Wednesday 18 April 2012

Review of Employment Act this year

Make-up of workforce has changed, with more PMEs, contract workers
By Janice Heng & Toh Yong Chuan, The Straits Times, 18 Apr 2012

SINGAPORE'S more educated workforce, with a growing proportion of professionals, managers and executives (PMEs), has propelled the Manpower Ministry to undertake a review of the Employment Act this year.

Another driving force is the increase in outsourcing and the number of contract workers.

These two trends were identified by Minister of State for Manpower Tan Chuan-Jin when he announced the review yesterday.

'There is a need to ensure the Employment Act keeps up with the times,' he said at the ministry's annual Workplan Seminar for the current year.

Mr Tan, however, did not elaborate on how the Act might change.

Last reviewed in 2008, the Employment Act offers benefits such as salary protection, minimum employment terms and dispute resolution.

It generally covers employees with a basic monthly salary of no more than $2,000, and manual workers earning up to $4,500 a month, regardless of nationality. It does not cover senior managers and executives, seamen, domestic workers and government employees.

Junior managers and executives earning $4,500 and below enjoy salary protection only.

Unionists, academics and MPs interviewed want the Act to be extended to more groups of workers, especially PMEs, and strengthened in areas such as guaranteeing medical benefits.

PMEs now form 32 per cent of the workforce, compared to 27 per cent in 2001.

With almost 630,000 of them, there is a need to 'take a serious look' at whether more PMEs can be covered by the Act, said MP Patrick Tay, who is director of the National Trades Union Congress' (NTUC) PME unit.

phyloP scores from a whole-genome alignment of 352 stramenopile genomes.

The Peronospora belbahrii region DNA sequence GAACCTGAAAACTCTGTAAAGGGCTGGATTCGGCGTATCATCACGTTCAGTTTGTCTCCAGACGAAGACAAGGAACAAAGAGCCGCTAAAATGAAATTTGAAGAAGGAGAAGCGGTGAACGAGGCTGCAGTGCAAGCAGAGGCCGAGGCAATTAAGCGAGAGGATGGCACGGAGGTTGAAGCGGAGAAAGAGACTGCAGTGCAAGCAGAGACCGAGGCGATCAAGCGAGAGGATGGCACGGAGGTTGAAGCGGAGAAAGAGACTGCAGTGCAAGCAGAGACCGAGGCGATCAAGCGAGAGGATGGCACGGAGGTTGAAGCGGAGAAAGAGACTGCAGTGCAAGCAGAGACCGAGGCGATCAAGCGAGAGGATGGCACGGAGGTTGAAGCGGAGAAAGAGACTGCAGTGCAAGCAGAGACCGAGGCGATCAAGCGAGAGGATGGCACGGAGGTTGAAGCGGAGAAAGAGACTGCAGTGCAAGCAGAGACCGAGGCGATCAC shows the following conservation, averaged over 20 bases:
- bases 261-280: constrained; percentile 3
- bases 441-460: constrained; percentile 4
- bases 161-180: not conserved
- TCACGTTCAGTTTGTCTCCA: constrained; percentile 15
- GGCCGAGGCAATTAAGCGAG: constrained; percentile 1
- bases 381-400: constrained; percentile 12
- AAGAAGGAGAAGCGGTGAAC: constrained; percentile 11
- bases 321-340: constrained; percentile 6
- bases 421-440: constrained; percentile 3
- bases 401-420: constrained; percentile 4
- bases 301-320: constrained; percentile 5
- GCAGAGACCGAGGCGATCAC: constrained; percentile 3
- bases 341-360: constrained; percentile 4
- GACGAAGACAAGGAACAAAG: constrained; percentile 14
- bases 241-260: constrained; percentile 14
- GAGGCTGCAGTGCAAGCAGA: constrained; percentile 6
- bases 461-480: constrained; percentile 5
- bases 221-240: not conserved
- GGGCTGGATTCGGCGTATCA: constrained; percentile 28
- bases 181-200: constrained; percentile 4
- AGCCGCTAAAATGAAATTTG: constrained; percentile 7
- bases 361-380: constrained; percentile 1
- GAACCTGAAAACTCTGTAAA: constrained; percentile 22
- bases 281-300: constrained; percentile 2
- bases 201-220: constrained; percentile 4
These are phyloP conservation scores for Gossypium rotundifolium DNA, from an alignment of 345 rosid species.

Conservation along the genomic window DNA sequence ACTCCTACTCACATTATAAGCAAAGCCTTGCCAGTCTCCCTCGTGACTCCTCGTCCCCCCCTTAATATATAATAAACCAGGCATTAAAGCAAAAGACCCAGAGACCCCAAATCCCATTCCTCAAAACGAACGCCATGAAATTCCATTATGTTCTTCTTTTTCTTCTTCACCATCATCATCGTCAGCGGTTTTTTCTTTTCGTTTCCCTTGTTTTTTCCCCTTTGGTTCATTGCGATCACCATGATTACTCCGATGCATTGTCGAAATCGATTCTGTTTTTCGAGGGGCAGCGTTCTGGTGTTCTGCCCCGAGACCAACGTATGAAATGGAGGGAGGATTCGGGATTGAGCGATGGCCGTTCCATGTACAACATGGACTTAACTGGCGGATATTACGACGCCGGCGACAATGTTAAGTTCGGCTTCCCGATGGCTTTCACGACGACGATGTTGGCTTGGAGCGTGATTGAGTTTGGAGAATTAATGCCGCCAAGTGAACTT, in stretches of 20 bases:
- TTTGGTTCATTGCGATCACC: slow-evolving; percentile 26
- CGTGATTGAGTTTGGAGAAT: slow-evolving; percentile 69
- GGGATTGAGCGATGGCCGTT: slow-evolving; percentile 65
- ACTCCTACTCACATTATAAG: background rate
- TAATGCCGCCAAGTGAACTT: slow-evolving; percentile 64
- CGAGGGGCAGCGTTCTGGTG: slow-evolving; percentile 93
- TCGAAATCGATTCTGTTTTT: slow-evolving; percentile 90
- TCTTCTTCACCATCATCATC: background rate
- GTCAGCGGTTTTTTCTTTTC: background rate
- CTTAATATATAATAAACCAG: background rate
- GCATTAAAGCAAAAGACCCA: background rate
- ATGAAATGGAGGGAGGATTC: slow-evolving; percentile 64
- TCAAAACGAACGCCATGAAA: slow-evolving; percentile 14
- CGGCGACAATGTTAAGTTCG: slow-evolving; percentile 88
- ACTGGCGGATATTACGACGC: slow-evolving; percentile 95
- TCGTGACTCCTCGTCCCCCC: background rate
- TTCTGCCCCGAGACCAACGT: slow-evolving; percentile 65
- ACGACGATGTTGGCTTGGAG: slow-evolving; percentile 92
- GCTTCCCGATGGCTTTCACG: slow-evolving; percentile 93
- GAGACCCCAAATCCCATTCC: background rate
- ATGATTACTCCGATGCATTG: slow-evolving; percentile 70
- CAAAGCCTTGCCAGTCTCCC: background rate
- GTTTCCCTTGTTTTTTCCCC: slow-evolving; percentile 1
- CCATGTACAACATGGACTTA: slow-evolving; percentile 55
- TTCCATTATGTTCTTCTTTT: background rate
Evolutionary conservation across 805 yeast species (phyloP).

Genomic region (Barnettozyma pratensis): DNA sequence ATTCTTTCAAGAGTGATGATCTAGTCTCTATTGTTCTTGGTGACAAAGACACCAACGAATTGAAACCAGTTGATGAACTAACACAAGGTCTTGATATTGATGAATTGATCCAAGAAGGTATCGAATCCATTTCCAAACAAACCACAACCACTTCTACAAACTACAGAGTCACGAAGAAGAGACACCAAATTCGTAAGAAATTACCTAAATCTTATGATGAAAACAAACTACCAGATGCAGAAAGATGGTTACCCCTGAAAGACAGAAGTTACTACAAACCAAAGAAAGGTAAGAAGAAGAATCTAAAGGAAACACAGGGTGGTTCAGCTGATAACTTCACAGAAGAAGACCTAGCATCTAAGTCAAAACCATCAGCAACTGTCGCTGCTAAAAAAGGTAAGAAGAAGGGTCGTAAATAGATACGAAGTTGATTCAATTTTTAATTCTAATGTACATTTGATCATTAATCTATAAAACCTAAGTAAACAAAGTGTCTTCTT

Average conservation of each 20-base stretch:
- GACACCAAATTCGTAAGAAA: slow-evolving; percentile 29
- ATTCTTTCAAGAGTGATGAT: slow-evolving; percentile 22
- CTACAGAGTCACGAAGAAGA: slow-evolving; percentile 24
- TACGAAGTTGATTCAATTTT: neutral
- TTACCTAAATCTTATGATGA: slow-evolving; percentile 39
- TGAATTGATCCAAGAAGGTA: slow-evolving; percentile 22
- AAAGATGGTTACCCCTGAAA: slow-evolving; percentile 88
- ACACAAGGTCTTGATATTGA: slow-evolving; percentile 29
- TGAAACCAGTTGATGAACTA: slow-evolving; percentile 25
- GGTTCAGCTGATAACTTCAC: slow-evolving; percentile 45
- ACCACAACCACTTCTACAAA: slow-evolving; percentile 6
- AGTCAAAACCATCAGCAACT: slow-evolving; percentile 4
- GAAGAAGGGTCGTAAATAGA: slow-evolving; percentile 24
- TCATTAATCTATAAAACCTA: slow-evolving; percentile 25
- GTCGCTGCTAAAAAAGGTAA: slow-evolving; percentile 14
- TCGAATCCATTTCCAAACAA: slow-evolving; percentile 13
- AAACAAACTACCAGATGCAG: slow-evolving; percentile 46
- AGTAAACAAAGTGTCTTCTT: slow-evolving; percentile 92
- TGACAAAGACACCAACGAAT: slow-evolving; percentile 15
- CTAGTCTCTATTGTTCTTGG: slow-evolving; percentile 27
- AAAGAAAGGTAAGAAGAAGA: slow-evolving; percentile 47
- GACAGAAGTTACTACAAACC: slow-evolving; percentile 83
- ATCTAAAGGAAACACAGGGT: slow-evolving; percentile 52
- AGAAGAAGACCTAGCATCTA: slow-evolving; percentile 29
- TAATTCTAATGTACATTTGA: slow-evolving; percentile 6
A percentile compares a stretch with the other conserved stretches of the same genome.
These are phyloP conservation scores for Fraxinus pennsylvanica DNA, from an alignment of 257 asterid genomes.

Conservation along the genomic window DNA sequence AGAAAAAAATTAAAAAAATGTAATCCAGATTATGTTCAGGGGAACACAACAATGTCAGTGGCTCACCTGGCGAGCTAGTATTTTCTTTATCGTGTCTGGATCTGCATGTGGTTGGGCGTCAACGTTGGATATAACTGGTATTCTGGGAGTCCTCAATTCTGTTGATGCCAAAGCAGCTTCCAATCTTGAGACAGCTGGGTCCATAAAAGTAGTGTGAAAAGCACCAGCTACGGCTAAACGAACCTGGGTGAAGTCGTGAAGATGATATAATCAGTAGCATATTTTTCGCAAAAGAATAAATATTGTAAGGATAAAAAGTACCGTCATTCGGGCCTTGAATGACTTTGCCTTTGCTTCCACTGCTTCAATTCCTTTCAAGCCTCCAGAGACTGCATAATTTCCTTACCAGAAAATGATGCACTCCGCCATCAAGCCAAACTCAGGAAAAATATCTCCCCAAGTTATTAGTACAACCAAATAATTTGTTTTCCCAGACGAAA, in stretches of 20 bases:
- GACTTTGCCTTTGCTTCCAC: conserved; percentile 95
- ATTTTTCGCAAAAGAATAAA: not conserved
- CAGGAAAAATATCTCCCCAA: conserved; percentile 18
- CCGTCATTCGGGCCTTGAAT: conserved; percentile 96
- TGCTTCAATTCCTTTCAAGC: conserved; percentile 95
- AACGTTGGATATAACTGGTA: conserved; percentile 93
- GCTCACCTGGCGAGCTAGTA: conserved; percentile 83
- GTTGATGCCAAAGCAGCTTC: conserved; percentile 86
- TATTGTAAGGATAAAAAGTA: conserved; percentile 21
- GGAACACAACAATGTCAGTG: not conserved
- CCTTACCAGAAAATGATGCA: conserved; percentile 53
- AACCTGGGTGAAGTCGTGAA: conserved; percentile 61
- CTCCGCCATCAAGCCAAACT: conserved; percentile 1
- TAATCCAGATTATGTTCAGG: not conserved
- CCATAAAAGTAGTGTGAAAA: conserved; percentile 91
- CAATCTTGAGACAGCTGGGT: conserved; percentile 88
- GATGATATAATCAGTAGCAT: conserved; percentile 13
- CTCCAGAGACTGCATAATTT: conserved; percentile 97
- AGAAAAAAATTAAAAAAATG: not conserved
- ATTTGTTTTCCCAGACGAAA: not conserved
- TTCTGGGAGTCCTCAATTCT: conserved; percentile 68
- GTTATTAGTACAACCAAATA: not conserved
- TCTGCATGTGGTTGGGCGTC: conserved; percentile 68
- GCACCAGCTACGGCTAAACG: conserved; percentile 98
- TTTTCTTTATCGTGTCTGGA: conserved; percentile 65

Agreeing, Port Officers' Union president Benjamin Tang hoped PMEs could enjoy more than just salary protection. For instance, the law could specify minimum amounts of annual and medical leave for them as well, he said.

Business law professor Dennis Ong called for the Act to include workers engaged as independent contractors, not as employees.

They deserve protection too, as the issues they face 'are no less real' than those of employees, said the associate professor at Nanyang Business School.

Meanwhile, contract employees who are covered should be assured of the same benefits as full-time workers, said MP Zainudin Nordin, chairman of the Government Parliamentary Committee for Manpower.

Such employees form 12 per cent of the two million resident workforce. MPs like Madam Halimah Yacob, a former union leader who is now Minister of State for Community Development, Youth and Sports, had previously called for greater protection for such workers as well.

Beyond embracing more workers, Minister of State Tan also indicated the Act could be strengthened for the workers it already covers.

As the Government tries to raise the wages of low-wage workers, it should also look at how to protect them 'where the relationship with employers is less than balanced', he said.

He did not elaborate but one possibility is specifying minimum levels of health insurance or medical benefits, said Mr David Ang, executive director of the Singapore Human Resources Institute.

MP Zainal Sapari agreed.

The head of the NTUC unit for contract, casual and low-wage workers noted that employers are obliged to buy insurance for foreign workers but not for their local staff.

He added that local low-wage workers may not have enough in their Medisave accounts to be adequately protected.

The ministry, in its review of the Act, will work with its tripartite partners - labour and business - as well as other stakeholders and the public.

No timeline was given for the review, but a public consultation exercise will be held in the second half of the year.

Preliminary feedback can be sent to

Meanwhile, Singapore National Employers Federation president Stephen Lee said employers are seeking 'a delicate balance' between standards and workers' rights on one hand, and labour market flexibility and competitiveness on the other hand.

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